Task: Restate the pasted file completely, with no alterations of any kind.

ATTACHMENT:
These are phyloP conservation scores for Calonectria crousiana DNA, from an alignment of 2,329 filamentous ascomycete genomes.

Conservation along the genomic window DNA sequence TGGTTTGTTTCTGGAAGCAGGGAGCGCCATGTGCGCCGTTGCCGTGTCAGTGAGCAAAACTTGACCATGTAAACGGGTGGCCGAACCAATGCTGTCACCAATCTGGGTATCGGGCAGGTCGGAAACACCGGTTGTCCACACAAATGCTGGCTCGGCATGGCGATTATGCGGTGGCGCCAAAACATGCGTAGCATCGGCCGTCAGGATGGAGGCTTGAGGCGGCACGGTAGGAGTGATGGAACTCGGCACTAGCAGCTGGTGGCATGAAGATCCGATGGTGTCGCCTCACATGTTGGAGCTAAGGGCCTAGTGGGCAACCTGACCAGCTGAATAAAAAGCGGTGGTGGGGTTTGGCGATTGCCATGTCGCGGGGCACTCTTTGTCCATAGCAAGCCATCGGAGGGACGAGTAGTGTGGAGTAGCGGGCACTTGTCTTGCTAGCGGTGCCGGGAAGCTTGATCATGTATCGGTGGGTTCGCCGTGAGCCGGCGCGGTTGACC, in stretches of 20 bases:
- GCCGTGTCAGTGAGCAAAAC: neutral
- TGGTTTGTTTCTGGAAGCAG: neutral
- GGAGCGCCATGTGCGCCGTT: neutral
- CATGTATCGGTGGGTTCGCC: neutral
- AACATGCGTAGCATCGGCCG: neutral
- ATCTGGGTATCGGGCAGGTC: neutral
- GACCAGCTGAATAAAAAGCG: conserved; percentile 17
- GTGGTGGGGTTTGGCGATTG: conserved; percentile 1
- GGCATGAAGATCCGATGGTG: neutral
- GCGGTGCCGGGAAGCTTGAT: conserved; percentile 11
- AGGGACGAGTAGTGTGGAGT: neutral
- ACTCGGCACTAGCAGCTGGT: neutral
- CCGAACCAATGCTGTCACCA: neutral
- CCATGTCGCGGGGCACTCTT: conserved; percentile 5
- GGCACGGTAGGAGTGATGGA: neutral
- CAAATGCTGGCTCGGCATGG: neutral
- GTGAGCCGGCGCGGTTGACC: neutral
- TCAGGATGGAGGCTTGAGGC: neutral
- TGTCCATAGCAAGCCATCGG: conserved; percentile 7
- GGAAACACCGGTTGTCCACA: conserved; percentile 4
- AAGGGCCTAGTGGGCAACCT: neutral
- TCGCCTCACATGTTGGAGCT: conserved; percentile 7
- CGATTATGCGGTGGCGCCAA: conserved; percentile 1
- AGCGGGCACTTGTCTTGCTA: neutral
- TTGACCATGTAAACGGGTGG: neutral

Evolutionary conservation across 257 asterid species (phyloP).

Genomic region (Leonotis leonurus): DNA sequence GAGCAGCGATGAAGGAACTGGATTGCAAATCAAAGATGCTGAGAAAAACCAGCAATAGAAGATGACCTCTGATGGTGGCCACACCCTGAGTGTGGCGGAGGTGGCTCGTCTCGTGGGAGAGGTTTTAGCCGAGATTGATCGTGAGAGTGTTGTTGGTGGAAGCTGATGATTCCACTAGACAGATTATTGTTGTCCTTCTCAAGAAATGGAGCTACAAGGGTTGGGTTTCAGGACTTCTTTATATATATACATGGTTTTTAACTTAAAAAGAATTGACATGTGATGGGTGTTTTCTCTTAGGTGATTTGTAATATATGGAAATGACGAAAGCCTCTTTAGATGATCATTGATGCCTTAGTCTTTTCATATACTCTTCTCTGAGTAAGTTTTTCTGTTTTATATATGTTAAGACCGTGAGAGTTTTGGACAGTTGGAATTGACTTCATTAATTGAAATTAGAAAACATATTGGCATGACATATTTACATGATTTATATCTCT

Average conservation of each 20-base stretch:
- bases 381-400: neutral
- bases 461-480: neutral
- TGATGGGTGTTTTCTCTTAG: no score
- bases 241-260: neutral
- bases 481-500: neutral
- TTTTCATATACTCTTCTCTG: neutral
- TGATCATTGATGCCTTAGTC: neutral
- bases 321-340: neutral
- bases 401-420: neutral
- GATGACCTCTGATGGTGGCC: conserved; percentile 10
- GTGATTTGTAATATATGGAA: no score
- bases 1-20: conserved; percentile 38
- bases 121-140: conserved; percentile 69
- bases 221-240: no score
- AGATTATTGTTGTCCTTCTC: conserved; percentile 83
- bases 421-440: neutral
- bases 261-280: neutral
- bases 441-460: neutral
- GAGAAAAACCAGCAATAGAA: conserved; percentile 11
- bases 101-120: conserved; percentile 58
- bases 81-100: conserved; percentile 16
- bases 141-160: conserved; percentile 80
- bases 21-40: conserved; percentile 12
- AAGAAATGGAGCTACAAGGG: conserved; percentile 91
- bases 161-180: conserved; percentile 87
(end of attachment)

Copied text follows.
These are phyloP conservation scores for Calonectria crousiana DNA, from an alignment of 2,329 filamentous ascomycete genomes.

Conservation along the genomic window DNA sequence TGGTTTGTTTCTGGAAGCAGGGAGCGCCATGTGCGCCGTTGCCGTGTCAGTGAGCAAAACTTGACCATGTAAACGGGTGGCCGAACCAATGCTGTCACCAATCTGGGTATCGGGCAGGTCGGAAACACCGGTTGTCCACACAAATGCTGGCTCGGCATGGCGATTATGCGGTGGCGCCAAAACATGCGTAGCATCGGCCGTCAGGATGGAGGCTTGAGGCGGCACGGTAGGAGTGATGGAACTCGGCACTAGCAGCTGGTGGCATGAAGATCCGATGGTGTCGCCTCACATGTTGGAGCTAAGGGCCTAGTGGGCAACCTGACCAGCTGAATAAAAAGCGGTGGTGGGGTTTGGCGATTGCCATGTCGCGGGGCACTCTTTGTCCATAGCAAGCCATCGGAGGGACGAGTAGTGTGGAGTAGCGGGCACTTGTCTTGCTAGCGGTGCCGGGAAGCTTGATCATGTATCGGTGGGTTCGCCGTGAGCCGGCGCGGTTGACC, in stretches of 20 bases:
- GCCGTGTCAGTGAGCAAAAC: neutral
- TGGTTTGTTTCTGGAAGCAG: neutral
- GGAGCGCCATGTGCGCCGTT: neutral
- CATGTATCGGTGGGTTCGCC: neutral
- AACATGCGTAGCATCGGCCG: neutral
- ATCTGGGTATCGGGCAGGTC: neutral
- GACCAGCTGAATAAAAAGCG: conserved; percentile 17
- GTGGTGGGGTTTGGCGATTG: conserved; percentile 1
- GGCATGAAGATCCGATGGTG: neutral
- GCGGTGCCGGGAAGCTTGAT: conserved; percentile 11
- AGGGACGAGTAGTGTGGAGT: neutral
- ACTCGGCACTAGCAGCTGGT: neutral
- CCGAACCAATGCTGTCACCA: neutral
- CCATGTCGCGGGGCACTCTT: conserved; percentile 5
- GGCACGGTAGGAGTGATGGA: neutral
- CAAATGCTGGCTCGGCATGG: neutral
- GTGAGCCGGCGCGGTTGACC: neutral
- TCAGGATGGAGGCTTGAGGC: neutral
- TGTCCATAGCAAGCCATCGG: conserved; percentile 7
- GGAAACACCGGTTGTCCACA: conserved; percentile 4
- AAGGGCCTAGTGGGCAACCT: neutral
- TCGCCTCACATGTTGGAGCT: conserved; percentile 7
- CGATTATGCGGTGGCGCCAA: conserved; percentile 1
- AGCGGGCACTTGTCTTGCTA: neutral
- TTGACCATGTAAACGGGTGG: neutral

Evolutionary conservation across 257 asterid species (phyloP).

Genomic region (Leonotis leonurus): DNA sequence GAGCAGCGATGAAGGAACTGGATTGCAAATCAAAGATGCTGAGAAAAACCAGCAATAGAAGATGACCTCTGATGGTGGCCACACCCTGAGTGTGGCGGAGGTGGCTCGTCTCGTGGGAGAGGTTTTAGCCGAGATTGATCGTGAGAGTGTTGTTGGTGGAAGCTGATGATTCCACTAGACAGATTATTGTTGTCCTTCTCAAGAAATGGAGCTACAAGGGTTGGGTTTCAGGACTTCTTTATATATATACATGGTTTTTAACTTAAAAAGAATTGACATGTGATGGGTGTTTTCTCTTAGGTGATTTGTAATATATGGAAATGACGAAAGCCTCTTTAGATGATCATTGATGCCTTAGTCTTTTCATATACTCTTCTCTGAGTAAGTTTTTCTGTTTTATATATGTTAAGACCGTGAGAGTTTTGGACAGTTGGAATTGACTTCATTAATTGAAATTAGAAAACATATTGGCATGACATATTTACATGATTTATATCTCT

Average conservation of each 20-base stretch:
- bases 381-400: neutral
- bases 461-480: neutral
- TGATGGGTGTTTTCTCTTAG: no score
- bases 241-260: neutral
- bases 481-500: neutral
- TTTTCATATACTCTTCTCTG: neutral
- TGATCATTGATGCCTTAGTC: neutral
- bases 321-340: neutral
- bases 401-420: neutral
- GATGACCTCTGATGGTGGCC: conserved; percentile 10
- GTGATTTGTAATATATGGAA: no score
- bases 1-20: conserved; percentile 38
- bases 121-140: conserved; percentile 69
- bases 221-240: no score
- AGATTATTGTTGTCCTTCTC: conserved; percentile 83
- bases 421-440: neutral
- bases 261-280: neutral
- bases 441-460: neutral
- GAGAAAAACCAGCAATAGAA: conserved; percentile 11
- bases 101-120: conserved; percentile 58
- bases 81-100: conserved; percentile 16
- bases 141-160: conserved; percentile 80
- bases 21-40: conserved; percentile 12
- AAGAAATGGAGCTACAAGGG: conserved; percentile 91
- bases 161-180: conserved; percentile 87